A Walking Tour of Elmira, New York
There is no better way to see America than on foot. And there is no better way to appreciate what you are looking at than with a walking tour. This walking tour of Elmira, New York from walkthetown.com is ready to explore when you are. Each walking tour describes historical, architectural landmarks, cultural sites and ecclesiastic touchstones and provides step-by-step directions. More
There is no better way to see America than on foot. And there is no better way to appreciate what you are looking at than with a walking tour. Whether you are preparing for a road trip or just out to look at your own town in a new way, a downloadable walking tour is ready to explore when you are.
Each walking tour describes historical and architectural landmarks and provides pictures to help out when those pesky street addresses are missing. Every tour also includes a quick primer on identifying architectural styles seen on American streets.
The land-grant program offered to veterans of the Revolutionary War spurred development of the north bank of the Chemung River in the 1780s. Most of the soldiers sold their interests to land speculators but some packed up and came to carve a homestead out of the wilderness. The hamlet was called Newtown in its formative days at the intersection of Newtown Creek and the Chemung River. The adoption of the name Elmira in 1828 is smothered in the historical muck but local tradition hands down the colorful tale that a rambunctious child’s mother spent so much time calling her name that the townsfolk grew to accept their village as “Elmira.”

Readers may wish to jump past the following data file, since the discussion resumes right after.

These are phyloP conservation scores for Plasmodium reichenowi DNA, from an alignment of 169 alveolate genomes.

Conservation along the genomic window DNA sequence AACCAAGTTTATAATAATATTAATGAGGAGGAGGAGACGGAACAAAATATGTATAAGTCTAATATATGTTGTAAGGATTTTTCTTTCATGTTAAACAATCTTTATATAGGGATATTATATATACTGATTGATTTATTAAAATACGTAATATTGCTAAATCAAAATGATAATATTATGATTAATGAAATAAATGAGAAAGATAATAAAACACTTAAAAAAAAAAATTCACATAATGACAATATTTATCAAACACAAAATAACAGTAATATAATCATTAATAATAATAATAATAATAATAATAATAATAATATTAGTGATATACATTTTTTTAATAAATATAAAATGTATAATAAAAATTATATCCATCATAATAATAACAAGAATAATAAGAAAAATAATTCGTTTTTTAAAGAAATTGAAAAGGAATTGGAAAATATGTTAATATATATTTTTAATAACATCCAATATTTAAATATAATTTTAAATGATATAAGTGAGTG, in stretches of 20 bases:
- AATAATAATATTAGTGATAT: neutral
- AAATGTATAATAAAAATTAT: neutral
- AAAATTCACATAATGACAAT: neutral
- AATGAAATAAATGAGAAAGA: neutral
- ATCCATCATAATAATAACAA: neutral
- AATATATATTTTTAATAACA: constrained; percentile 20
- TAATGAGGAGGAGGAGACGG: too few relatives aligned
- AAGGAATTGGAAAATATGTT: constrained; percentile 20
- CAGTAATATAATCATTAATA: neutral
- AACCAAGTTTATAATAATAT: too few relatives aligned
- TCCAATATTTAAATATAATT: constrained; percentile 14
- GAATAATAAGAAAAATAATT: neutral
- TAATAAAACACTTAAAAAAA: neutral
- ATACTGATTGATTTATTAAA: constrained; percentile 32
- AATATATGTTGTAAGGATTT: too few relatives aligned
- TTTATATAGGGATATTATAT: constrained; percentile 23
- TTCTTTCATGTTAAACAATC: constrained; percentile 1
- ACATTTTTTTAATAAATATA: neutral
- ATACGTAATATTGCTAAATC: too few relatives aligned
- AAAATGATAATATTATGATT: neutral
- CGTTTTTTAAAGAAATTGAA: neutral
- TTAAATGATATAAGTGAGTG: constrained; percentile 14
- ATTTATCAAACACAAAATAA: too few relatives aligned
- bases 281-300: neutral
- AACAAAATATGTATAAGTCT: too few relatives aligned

The town was kick-started into the national economy with the opening of the Chemung Canal in 1832 that connected the Chemung River here with the rich timberlands surrounding Seneca Lake and thus the new Erie Canal and New York City by water. In the canal building craze that was gripping New York at the time a feeder canal made connections with Corning to the west. In 1836 Chemung County was organized with Elmira the county seat. By 1849, the New York and Erie Railroad was completed to Elmira and was soon crossed by the New York Central in the town. The canvas was now complete for the emergence of Elmira as a transportation center. The New York & Erie Railroad tagged Elmira as the “Queen City of the Southern Tier.”
On Christmas Eve, 1866, a fire destroyed most of the buildings in the downtown area. In retrospect it served mainly to wipe the platter clean before Elmira’s most prosperous period. Between 1870 and 1890 the population doubled. Its superior transportation facilities made Elmira a manufacturing center. There were metal foundries and woolen mills and lumber mills and processing plants for the surrounding dairy region. Other products that poured from Elmira factories included glass bottles, office equipment, tools and wood pipe.
It was also during this period that Elmira welcomed its most distinguished guest, Mark Twain, who married local girl Olivia Louis Landon in 1870. The couple moved to Hartford, Connecticut but returned to the Landon family’s Quarry Farm each summer where Twain authored many of his most famous works, including The Adventures of Huckleberry Finn, in a small writer’s cottage set up on the property. The Samuel Clemens family would be buried in Woodlawn Cemetery and his grave is adorned by a monument 12 feet high or “mark twain,” the expression from which his adopted pen name derived.
The city’s population reached 47,000 in 1930 and essentially stopped growing after that. In June 1972 flood waters from Hurricane Agnes filled buildings along the Chemung River with as much as six feet of water, wiping out most of the downtown area. Many of the buildings that survived the subsequent urban renewal program are civic buildings and it is a fine collection reflecting Elmira’s one-time status as the the most important city in New York’s Southern Tier. But before we visit them our walking tour will begin at the oldest commercial building in the city, one that was standing back when that mischievous Elmira was still alive...
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